Watershed Notes: Conserve The Important, Common Animals Too

A big brown bat, which is capable of controlling immense numbers of insects, was captured and released safely from a home in Falconer last summer. Photo by Melanie Smith

Throughout the history of life on planet Earth, species have come and gone.

There have been several mass extinction events, where large percentages of the planet’s life was wiped out. The earliest such event on record occurred around 439 million years ago and was dubbed the Silurian Extinction when approximately 86% of life on the planet was lost. The worst mass extinction event is the Permian-Triassic Extinction, when 96% of species were lost.

We are currently in what has been dubbed the Anthropocene Extinction, the highest rate of extinction events in the last 65 million years. Extinctions are natural events and normally take place at one to five species annually. Right now, dozens of species are being lost daily, an extinction rate that is 1,000 to 10,000 times what takes place naturally.

At this pace, between one-third and one-half of the world’s species could go extinct by mid-century!

Recognizing the importance of protecting the millions of incredible organisms that humans share the planet with, the United States passed the Endangered Species Act (ESA) in 1973. This groundbreaking legislation allowed for an established regulatory framework that would identify, protect and promote the health of species at risk of extinction or species that may soon become at risk of extinction. While at times controversial, this legislation has aided numerous species and prevented their extinction.

Protecting species that may be lost to extinction, especially those that are under pressure from human activities, is extremely important. That being said, we cannot forget about the many other species that surround us.

Common species get almost no legal protections and are an afterthought in environmental impact assessments. Development projects brush aside impacts to any organism that is not listed as threatened or endangered under the ESA or that are protected at the state level.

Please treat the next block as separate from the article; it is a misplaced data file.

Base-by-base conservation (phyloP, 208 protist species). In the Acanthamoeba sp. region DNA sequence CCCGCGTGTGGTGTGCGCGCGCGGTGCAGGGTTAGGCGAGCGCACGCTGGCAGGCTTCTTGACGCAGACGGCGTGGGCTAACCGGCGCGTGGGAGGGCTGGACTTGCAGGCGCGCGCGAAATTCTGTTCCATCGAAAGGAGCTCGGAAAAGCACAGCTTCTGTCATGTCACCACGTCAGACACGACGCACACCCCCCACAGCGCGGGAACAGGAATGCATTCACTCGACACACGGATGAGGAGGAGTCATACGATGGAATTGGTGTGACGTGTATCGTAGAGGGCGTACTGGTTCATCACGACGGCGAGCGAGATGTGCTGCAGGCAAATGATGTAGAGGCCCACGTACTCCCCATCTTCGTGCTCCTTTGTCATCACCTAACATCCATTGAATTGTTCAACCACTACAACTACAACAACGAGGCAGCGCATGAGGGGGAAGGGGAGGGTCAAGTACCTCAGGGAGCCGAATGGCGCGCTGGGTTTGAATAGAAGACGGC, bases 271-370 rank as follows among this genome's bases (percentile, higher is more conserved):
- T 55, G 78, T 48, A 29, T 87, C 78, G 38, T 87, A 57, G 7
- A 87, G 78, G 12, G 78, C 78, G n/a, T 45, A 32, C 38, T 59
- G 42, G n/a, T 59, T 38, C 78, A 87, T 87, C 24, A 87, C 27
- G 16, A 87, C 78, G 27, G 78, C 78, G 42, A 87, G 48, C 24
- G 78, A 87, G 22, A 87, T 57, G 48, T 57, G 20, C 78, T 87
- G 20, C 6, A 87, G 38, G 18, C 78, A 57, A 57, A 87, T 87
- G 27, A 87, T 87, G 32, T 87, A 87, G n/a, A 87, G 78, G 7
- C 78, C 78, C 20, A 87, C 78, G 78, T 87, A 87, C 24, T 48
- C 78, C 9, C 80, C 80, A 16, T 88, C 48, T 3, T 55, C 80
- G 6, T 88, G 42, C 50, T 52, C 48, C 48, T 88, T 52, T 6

However, common species are the most widespread and, therefore, provide the heftiest “ecosystem services.” In other words, common species do the most work. Since they provide the most benefits to wild ecosystems and inject substantial economic benefits into human coffers, they are just as deserving of protection when considering actions or projects that stand to impact them.

Anyone who knows me knows of my obsession with bats, so forgive a seeming digression into the world of bats — I am merely speaking to what I know best.

To make my case, I will use one of the most common bat species in the United States, the big brown bat (Eptesicus fuscus).

While other bat species have declined in number from diseases such as White-nose Syndrome or have been decimated by the impacts of wind energy, the big brown bat has thrived. Because they are fairly ubiquitous, they are one of those species that is effectively unprotected by any conservation regulation.

They are, however, extremely important to the ecosystems they inhabit, as well as human health and economies.

A 2001 study reviewed the diet and number of insects that a colony of 150 big brown bats would consume in a single season.

The results were startling! Hundreds of thousands of adult insects were eaten, and more than 33,000,000 rootworms were prevented from reaching adulthood through the consumption of pregnant female insects. B

roken down on a per bat basis, each bat in this small colony controlled or suppressed more than 225,000 insects — in just one summer! All of these insects were agricultural pests that damaged yields from corn, soy, cotton, potatoes, apples, cucumbers and other crops. Big browns also eat mosquitoes, which can reduce the extent of disease transmission such as West Nile Virus and other mosquito-borne pathogens.

Big brown bats are one of the most common bat species on the landscape and have immense positive impacts to wild ecosystems and human economies – yet they are unprotected. This is just one example among many. We know relatively little about our closest neighbors, and this goes for plants as well as animals.

There are likely important connections for many species that get overlooked as we focus on protecting species in decline.

One of the main tenets of conservation biology is that biodiversity (the variety of species in a given area) has intrinsic value, that a species is important simply because it exists. We should value all of the life around us — and protect it — not just because a given species has become rare or at risk of extinction, but because it has survived throughout evolutionary time against all odds and continues to persist.

Essentially, every species (even pesky and annoying mosquitoes) is important in the greater context and at least warrants consideration, if not legal protection.

We ignore the complex web of life at our own peril.

The Chautauqua Watershed Conservancy is a local not-for-profit organization dedicated to preserving and enhancing the water quality, scenic beauty and ecological health of the lakes, streams, wetlands and watersheds of the Chautauqua region. For more information, call 716-664-2166 or visit www.chautauquawatershed.org or www.facebook.com/chautauquawatershed.